On an extravagant evening in May 100 years ago, the scandalous premiere of The Rite of Spring rocked the epicenter of culture and fashion - Paris - and sent aftershocks across the world. Not bad for a ballet! But this was no traditional scamper in tulle and pink toe-shoes, but a bold provocation by a trinity of avant-garde genius: composer Igor Stravinsky, choreographer Vaslav Nijinsky (the first male god of dance), and impresario Serge Diaghilev, founder of the Ballet Russes. Anticipation was high, the audience came ready to rumble, and when the curtain went up, civil war broke out in the seats - an orgy of catcalls, hisses, hecklings, and slaps. Audiences have gotten unruly before and since in the theater, but this was a moment of reckoning that split the young century in two, announcing the birth of modernism and the death of la belle epoque. What happened that riotous night and why does it ring in our ears and bones a century later?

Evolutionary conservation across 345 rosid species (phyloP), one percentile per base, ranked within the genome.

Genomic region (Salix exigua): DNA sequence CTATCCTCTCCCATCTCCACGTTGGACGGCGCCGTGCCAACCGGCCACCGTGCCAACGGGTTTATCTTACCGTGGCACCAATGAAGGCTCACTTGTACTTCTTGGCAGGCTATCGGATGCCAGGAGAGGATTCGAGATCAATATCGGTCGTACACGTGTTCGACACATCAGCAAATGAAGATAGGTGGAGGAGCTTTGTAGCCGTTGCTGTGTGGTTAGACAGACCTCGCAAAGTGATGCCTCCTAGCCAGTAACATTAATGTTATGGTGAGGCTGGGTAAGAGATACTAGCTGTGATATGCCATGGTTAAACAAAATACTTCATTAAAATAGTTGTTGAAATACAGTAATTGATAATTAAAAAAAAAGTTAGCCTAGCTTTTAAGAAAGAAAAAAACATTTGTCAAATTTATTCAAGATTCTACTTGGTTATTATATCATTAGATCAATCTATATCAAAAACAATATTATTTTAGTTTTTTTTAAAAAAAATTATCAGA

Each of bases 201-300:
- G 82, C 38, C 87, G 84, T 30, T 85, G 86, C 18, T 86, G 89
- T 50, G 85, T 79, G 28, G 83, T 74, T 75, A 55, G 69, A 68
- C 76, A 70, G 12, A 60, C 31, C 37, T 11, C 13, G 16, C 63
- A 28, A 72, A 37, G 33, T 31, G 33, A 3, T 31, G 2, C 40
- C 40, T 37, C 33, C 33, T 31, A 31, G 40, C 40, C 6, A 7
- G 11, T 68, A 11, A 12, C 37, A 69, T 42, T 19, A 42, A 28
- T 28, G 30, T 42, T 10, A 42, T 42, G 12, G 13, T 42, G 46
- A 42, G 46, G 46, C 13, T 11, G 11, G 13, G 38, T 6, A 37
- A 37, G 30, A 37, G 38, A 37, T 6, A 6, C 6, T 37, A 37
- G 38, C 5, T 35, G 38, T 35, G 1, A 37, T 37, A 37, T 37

James Wolcott, a columnist for Vanity Fair and author of the Kindle Single The Gore Supremacy, takes it apart and puts it back together in Wild in the Seats.
©2013 James Wolcott (P)2014 Audible Inc.
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